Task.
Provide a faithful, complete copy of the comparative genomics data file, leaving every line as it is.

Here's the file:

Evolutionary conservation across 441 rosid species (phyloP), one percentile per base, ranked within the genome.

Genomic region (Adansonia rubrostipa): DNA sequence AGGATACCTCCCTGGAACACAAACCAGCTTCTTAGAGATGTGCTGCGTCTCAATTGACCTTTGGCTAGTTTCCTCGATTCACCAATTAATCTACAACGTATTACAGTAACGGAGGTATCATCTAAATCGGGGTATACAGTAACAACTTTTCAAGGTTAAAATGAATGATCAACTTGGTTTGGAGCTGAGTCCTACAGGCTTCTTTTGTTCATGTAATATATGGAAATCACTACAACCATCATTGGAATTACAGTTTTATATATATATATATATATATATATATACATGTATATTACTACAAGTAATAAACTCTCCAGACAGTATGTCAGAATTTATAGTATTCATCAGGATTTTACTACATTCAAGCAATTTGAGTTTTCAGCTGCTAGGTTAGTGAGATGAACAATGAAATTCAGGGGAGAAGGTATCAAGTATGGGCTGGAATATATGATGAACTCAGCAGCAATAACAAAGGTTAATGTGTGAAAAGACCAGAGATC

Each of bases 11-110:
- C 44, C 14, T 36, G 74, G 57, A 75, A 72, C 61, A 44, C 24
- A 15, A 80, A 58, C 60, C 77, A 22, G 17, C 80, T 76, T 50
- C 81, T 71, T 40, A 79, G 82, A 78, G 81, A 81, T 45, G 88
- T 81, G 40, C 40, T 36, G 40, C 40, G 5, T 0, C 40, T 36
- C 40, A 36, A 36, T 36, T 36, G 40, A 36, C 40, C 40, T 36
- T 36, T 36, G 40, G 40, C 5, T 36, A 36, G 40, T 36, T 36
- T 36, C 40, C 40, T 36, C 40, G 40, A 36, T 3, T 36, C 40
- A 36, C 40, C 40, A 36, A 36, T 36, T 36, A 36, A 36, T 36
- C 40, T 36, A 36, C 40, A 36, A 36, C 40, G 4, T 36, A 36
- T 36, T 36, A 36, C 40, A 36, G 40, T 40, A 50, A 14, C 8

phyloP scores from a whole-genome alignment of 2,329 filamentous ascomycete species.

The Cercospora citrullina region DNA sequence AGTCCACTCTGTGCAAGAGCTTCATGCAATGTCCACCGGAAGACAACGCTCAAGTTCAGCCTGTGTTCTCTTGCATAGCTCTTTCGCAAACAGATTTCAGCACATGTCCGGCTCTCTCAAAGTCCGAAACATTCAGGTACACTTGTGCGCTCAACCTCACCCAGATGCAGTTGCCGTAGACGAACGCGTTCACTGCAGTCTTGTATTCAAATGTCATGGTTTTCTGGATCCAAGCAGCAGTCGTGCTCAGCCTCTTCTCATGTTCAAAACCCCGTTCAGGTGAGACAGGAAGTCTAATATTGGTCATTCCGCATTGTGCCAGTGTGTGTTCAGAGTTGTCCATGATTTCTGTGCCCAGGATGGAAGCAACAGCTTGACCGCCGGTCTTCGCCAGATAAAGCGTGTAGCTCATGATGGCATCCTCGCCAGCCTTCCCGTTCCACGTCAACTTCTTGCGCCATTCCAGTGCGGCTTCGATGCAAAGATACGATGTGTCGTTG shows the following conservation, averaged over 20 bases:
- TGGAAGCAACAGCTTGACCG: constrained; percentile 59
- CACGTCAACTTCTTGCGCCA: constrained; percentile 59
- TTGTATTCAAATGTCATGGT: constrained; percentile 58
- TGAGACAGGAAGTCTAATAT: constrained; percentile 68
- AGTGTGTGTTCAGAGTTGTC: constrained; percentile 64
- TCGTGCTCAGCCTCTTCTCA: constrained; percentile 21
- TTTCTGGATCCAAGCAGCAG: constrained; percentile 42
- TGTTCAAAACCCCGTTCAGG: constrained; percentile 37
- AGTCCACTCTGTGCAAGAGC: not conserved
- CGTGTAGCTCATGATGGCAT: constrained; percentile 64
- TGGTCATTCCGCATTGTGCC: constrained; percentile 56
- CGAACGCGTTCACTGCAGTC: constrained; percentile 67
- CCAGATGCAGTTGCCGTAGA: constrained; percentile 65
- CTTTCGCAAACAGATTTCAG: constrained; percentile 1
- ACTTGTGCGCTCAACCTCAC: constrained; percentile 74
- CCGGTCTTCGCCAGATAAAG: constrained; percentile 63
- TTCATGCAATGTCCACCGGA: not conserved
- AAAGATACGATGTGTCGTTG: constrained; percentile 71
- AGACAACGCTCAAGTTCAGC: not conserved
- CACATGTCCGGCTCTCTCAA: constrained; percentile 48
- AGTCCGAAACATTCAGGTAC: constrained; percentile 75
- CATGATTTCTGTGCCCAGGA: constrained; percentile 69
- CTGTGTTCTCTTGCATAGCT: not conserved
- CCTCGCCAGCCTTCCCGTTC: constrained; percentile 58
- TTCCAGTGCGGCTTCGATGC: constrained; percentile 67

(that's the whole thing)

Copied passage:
Evolutionary conservation across 441 rosid species (phyloP), one percentile per base, ranked within the genome.

Genomic region (Adansonia rubrostipa): DNA sequence AGGATACCTCCCTGGAACACAAACCAGCTTCTTAGAGATGTGCTGCGTCTCAATTGACCTTTGGCTAGTTTCCTCGATTCACCAATTAATCTACAACGTATTACAGTAACGGAGGTATCATCTAAATCGGGGTATACAGTAACAACTTTTCAAGGTTAAAATGAATGATCAACTTGGTTTGGAGCTGAGTCCTACAGGCTTCTTTTGTTCATGTAATATATGGAAATCACTACAACCATCATTGGAATTACAGTTTTATATATATATATATATATATATATATACATGTATATTACTACAAGTAATAAACTCTCCAGACAGTATGTCAGAATTTATAGTATTCATCAGGATTTTACTACATTCAAGCAATTTGAGTTTTCAGCTGCTAGGTTAGTGAGATGAACAATGAAATTCAGGGGAGAAGGTATCAAGTATGGGCTGGAATATATGATGAACTCAGCAGCAATAACAAAGGTTAATGTGTGAAAAGACCAGAGATC

Each of bases 11-110:
- C 44, C 14, T 36, G 74, G 57, A 75, A 72, C 61, A 44, C 24
- A 15, A 80, A 58, C 60, C 77, A 22, G 17, C 80, T 76, T 50
- C 81, T 71, T 40, A 79, G 82, A 78, G 81, A 81, T 45, G 88
- T 81, G 40, C 40, T 36, G 40, C 40, G 5, T 0, C 40, T 36
- C 40, A 36, A 36, T 36, T 36, G 40, A 36, C 40, C 40, T 36
- T 36, T 36, G 40, G 40, C 5, T 36, A 36, G 40, T 36, T 36
- T 36, C 40, C 40, T 36, C 40, G 40, A 36, T 3, T 36, C 40
- A 36, C 40, C 40, A 36, A 36, T 36, T 36, A 36, A 36, T 36
- C 40, T 36, A 36, C 40, A 36, A 36, C 40, G 4, T 36, A 36
- T 36, T 36, A 36, C 40, A 36, G 40, T 40, A 50, A 14, C 8

phyloP scores from a whole-genome alignment of 2,329 filamentous ascomycete species.

The Cercospora citrullina region DNA sequence AGTCCACTCTGTGCAAGAGCTTCATGCAATGTCCACCGGAAGACAACGCTCAAGTTCAGCCTGTGTTCTCTTGCATAGCTCTTTCGCAAACAGATTTCAGCACATGTCCGGCTCTCTCAAAGTCCGAAACATTCAGGTACACTTGTGCGCTCAACCTCACCCAGATGCAGTTGCCGTAGACGAACGCGTTCACTGCAGTCTTGTATTCAAATGTCATGGTTTTCTGGATCCAAGCAGCAGTCGTGCTCAGCCTCTTCTCATGTTCAAAACCCCGTTCAGGTGAGACAGGAAGTCTAATATTGGTCATTCCGCATTGTGCCAGTGTGTGTTCAGAGTTGTCCATGATTTCTGTGCCCAGGATGGAAGCAACAGCTTGACCGCCGGTCTTCGCCAGATAAAGCGTGTAGCTCATGATGGCATCCTCGCCAGCCTTCCCGTTCCACGTCAACTTCTTGCGCCATTCCAGTGCGGCTTCGATGCAAAGATACGATGTGTCGTTG shows the following conservation, averaged over 20 bases:
- TGGAAGCAACAGCTTGACCG: constrained; percentile 59
- CACGTCAACTTCTTGCGCCA: constrained; percentile 59
- TTGTATTCAAATGTCATGGT: constrained; percentile 58
- TGAGACAGGAAGTCTAATAT: constrained; percentile 68
- AGTGTGTGTTCAGAGTTGTC: constrained; percentile 64
- TCGTGCTCAGCCTCTTCTCA: constrained; percentile 21
- TTTCTGGATCCAAGCAGCAG: constrained; percentile 42
- TGTTCAAAACCCCGTTCAGG: constrained; percentile 37
- AGTCCACTCTGTGCAAGAGC: not conserved
- CGTGTAGCTCATGATGGCAT: constrained; percentile 64
- TGGTCATTCCGCATTGTGCC: constrained; percentile 56
- CGAACGCGTTCACTGCAGTC: constrained; percentile 67
- CCAGATGCAGTTGCCGTAGA: constrained; percentile 65
- CTTTCGCAAACAGATTTCAG: constrained; percentile 1
- ACTTGTGCGCTCAACCTCAC: constrained; percentile 74
- CCGGTCTTCGCCAGATAAAG: constrained; percentile 63
- TTCATGCAATGTCCACCGGA: not conserved
- AAAGATACGATGTGTCGTTG: constrained; percentile 71
- AGACAACGCTCAAGTTCAGC: not conserved
- CACATGTCCGGCTCTCTCAA: constrained; percentile 48
- AGTCCGAAACATTCAGGTAC: constrained; percentile 75
- CATGATTTCTGTGCCCAGGA: constrained; percentile 69
- CTGTGTTCTCTTGCATAGCT: not conserved
- CCTCGCCAGCCTTCCCGTTC: constrained; percentile 58
- TTCCAGTGCGGCTTCGATGC: constrained; percentile 67